author = "Carolan, {Brendan J.} and Adriana Heguy and Harvey, {Ben Gary} and Leopold, {Philip L.} and Barbara Ferris and Ronald Crystal",
year = "2006",
month = "11",
day = "15",
doi = "10.1158/0008-5472.CAN-06-2224",
language = "English",
volume = "66",
pages = "10729--10740",
journal = "Journal of Cancer Research",
issn = "0008-5472",
publisher = "American Association for Cancer Research Inc.",
number = "22",

}

TY - JOUR

T1 - Up-regulation of expression of the ubiquitin carboxyl-terminal hydrolase L1 gene in human airway epithelium of cigarette smokers

AU - Carolan, Brendan J.

AU - Heguy, Adriana

AU - Harvey, Ben Gary

AU - Leopold, Philip L.

AU - Ferris, Barbara

AU - Crystal, Ronald

PY - 2006/11/15

Y1 - 2006/11/15

N2 - Neuroendocrine differentiation is a common feature of lung cancer and increased numbers of neuroendocrine cells and their peptides have been described in chronic smokers. To understand the effects of cigarette smoking on the gene expression profile of neuroendocrine cells, microarray analysis with TaqMan confirmation was used to assess airway epithelial samples obtained by fiberoptic bronchoscopy from 81 individuals [normal nonsmokers, normal smokers, smokers with early chronic obstructive lung disease (COPD), and smokers with established COPD]. Of 11 genes considered to be neuroendocrine cell specific, only ubiquitin carboxyl-terminal hydrolase L1 (UCHL1), a member of the ubiquitin proteasome pathway, was consistently up-regulated in smokers compared with nonsmokers. Up-regulation of UCHL1 at the protein level was observed with immunohistochemical analysis of bronchial biopsies of smokers compared with nonsmokers. UCHL1 expression was evident only in neuroendocrine cells of the airway epithelium in nonsmokers; however, UCHL1 was also expressed in ciliated epithelial cells in smokers. This observation may add further weight to recent observations that ciliated cells are capable of transdifferentiating to other airway epithelial cells. In the context that UCHL1 is involved in the degradation of unwanted, misfolded, or damaged proteins within the cell and is overexpressed in >50% of lung cancers, its overexpression in chronic smokers may represent an early event in the complex transformation from normal epithelium to overt malignancy.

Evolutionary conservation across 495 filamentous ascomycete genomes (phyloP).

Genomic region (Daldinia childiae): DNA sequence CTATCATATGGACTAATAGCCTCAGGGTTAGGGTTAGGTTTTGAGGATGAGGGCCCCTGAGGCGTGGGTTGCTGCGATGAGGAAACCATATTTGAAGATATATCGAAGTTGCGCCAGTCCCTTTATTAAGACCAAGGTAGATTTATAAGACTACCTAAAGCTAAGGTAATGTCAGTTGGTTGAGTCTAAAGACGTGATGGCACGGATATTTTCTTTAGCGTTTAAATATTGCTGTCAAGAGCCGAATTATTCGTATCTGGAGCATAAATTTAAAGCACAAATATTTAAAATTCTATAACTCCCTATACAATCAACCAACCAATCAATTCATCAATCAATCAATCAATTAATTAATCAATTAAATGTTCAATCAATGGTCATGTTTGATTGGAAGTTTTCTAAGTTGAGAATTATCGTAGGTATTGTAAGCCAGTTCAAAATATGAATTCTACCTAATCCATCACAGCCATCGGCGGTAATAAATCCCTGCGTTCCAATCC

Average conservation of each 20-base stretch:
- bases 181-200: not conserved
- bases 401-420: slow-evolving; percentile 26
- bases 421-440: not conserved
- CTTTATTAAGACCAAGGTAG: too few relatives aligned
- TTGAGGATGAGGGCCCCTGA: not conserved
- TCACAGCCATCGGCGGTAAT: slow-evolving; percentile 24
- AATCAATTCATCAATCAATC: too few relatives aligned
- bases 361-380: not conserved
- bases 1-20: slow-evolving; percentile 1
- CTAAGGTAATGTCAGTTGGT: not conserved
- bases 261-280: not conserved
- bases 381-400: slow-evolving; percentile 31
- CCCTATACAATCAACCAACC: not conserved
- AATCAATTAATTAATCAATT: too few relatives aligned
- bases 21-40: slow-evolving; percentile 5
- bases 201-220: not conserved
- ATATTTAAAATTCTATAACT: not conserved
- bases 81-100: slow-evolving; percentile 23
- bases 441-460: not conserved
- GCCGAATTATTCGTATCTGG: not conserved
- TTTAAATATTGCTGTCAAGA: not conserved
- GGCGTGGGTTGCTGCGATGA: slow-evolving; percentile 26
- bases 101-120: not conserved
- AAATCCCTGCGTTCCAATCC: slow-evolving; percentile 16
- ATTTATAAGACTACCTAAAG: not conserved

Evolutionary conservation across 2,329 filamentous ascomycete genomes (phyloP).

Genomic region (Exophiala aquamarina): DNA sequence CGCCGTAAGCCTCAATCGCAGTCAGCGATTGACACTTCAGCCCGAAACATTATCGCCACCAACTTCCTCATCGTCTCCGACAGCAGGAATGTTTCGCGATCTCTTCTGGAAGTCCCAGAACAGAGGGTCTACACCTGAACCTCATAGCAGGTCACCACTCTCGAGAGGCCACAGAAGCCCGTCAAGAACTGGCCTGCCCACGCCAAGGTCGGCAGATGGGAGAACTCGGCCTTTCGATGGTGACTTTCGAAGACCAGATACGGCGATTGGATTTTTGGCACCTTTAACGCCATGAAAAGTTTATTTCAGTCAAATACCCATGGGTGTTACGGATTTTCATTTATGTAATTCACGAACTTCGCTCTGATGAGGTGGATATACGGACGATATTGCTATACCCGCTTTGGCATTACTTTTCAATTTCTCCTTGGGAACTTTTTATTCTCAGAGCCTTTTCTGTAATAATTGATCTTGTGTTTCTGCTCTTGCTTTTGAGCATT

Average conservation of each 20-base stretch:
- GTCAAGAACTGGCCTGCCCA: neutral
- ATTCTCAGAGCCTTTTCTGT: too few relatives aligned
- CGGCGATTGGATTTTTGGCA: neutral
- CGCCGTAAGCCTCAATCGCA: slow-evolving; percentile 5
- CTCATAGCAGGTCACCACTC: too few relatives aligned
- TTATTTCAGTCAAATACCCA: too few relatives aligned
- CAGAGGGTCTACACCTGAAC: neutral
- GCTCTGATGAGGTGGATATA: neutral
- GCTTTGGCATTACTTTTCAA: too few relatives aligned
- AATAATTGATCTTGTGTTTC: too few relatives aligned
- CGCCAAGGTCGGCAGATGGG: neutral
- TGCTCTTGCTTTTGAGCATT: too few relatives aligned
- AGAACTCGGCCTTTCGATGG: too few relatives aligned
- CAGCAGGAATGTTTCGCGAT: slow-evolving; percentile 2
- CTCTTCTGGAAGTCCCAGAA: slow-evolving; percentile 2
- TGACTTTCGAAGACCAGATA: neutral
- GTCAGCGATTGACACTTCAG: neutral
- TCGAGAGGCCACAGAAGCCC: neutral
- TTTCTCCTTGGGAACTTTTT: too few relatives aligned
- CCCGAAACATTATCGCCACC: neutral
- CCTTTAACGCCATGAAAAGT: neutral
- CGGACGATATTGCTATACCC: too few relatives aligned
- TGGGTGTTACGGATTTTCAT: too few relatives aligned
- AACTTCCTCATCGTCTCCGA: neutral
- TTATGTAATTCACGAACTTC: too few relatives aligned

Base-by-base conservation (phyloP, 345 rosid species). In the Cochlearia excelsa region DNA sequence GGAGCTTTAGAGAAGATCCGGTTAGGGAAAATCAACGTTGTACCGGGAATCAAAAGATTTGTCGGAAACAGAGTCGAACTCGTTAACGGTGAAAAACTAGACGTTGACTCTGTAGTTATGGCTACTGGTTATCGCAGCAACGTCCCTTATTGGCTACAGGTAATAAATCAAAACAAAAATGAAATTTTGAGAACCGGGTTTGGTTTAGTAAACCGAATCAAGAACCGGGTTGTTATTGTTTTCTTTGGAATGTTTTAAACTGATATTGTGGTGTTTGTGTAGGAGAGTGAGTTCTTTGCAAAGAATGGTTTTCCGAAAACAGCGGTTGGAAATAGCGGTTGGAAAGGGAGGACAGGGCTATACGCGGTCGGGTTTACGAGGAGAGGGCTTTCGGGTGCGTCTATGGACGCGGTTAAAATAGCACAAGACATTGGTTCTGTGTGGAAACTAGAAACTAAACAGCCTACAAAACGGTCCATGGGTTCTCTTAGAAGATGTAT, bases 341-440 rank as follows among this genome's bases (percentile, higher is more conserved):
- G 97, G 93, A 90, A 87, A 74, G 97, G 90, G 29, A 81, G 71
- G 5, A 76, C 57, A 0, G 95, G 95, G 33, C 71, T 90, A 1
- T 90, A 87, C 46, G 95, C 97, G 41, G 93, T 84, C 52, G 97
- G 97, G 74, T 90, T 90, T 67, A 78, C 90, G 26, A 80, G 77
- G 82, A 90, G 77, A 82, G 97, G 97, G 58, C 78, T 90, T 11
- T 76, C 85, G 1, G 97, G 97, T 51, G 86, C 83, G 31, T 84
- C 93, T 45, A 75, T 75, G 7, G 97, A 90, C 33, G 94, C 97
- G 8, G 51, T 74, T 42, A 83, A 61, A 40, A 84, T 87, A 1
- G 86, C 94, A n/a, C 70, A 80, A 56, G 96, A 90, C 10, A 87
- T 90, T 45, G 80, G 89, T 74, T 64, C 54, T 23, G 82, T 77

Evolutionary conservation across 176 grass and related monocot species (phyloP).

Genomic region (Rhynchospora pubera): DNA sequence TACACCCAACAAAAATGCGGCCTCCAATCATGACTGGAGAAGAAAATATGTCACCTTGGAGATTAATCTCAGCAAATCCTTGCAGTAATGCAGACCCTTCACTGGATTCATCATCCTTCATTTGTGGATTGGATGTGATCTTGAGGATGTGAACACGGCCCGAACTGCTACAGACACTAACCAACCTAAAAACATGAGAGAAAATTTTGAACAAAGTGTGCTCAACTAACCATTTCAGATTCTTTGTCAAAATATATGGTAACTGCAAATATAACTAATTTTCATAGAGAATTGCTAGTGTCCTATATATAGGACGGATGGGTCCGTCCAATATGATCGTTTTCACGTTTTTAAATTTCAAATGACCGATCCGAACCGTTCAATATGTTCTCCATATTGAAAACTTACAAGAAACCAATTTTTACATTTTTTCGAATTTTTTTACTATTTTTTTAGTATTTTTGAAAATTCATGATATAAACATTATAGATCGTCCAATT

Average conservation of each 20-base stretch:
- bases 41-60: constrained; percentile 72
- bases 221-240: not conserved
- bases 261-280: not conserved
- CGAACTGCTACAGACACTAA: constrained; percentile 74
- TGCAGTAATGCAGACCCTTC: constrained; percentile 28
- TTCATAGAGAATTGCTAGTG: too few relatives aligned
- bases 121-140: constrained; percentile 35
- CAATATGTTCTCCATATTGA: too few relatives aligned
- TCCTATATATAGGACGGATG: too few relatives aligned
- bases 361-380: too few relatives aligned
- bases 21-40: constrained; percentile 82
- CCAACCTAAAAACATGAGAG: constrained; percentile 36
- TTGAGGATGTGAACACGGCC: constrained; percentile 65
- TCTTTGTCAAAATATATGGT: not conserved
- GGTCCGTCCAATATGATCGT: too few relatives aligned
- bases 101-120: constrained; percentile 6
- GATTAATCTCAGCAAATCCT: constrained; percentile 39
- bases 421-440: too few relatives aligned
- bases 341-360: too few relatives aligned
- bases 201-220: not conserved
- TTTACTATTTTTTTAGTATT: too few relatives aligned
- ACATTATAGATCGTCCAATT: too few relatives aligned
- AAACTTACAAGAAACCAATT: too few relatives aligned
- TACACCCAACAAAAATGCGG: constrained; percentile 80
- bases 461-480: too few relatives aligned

AB - Neuroendocrine differentiation is a common feature of lung cancer and increased numbers of neuroendocrine cells and their peptides have been described in chronic smokers. To understand the effects of cigarette smoking on the gene expression profile of neuroendocrine cells, microarray analysis with TaqMan confirmation was used to assess airway epithelial samples obtained by fiberoptic bronchoscopy from 81 individuals [normal nonsmokers, normal smokers, smokers with early chronic obstructive lung disease (COPD), and smokers with established COPD]. Of 11 genes considered to be neuroendocrine cell specific, only ubiquitin carboxyl-terminal hydrolase L1 (UCHL1), a member of the ubiquitin proteasome pathway, was consistently up-regulated in smokers compared with nonsmokers. Up-regulation of UCHL1 at the protein level was observed with immunohistochemical analysis of bronchial biopsies of smokers compared with nonsmokers. UCHL1 expression was evident only in neuroendocrine cells of the airway epithelium in nonsmokers; however, UCHL1 was also expressed in ciliated epithelial cells in smokers. This observation may add further weight to recent observations that ciliated cells are capable of transdifferentiating to other airway epithelial cells. In the context that UCHL1 is involved in the degradation of unwanted, misfolded, or damaged proteins within the cell and is overexpressed in >50% of lung cancers, its overexpression in chronic smokers may represent an early event in the complex transformation from normal epithelium to overt malignancy.

UR - http://www.scopus.com/inward/record.url?scp=33845289459&partnerID=8YFLogxK

UR - http://www.scopus.com/inward/citedby.url?scp=33845289459&partnerID=8YFLogxK

U2 - 10.1158/0008-5472.CAN-06-2224

DO - 10.1158/0008-5472.CAN-06-2224

M3 - Article

VL - 66

SP - 10729

EP - 10740

JO - Journal of Cancer Research

JF - Journal of Cancer Research

SN - 0008-5472

IS - 22

ER -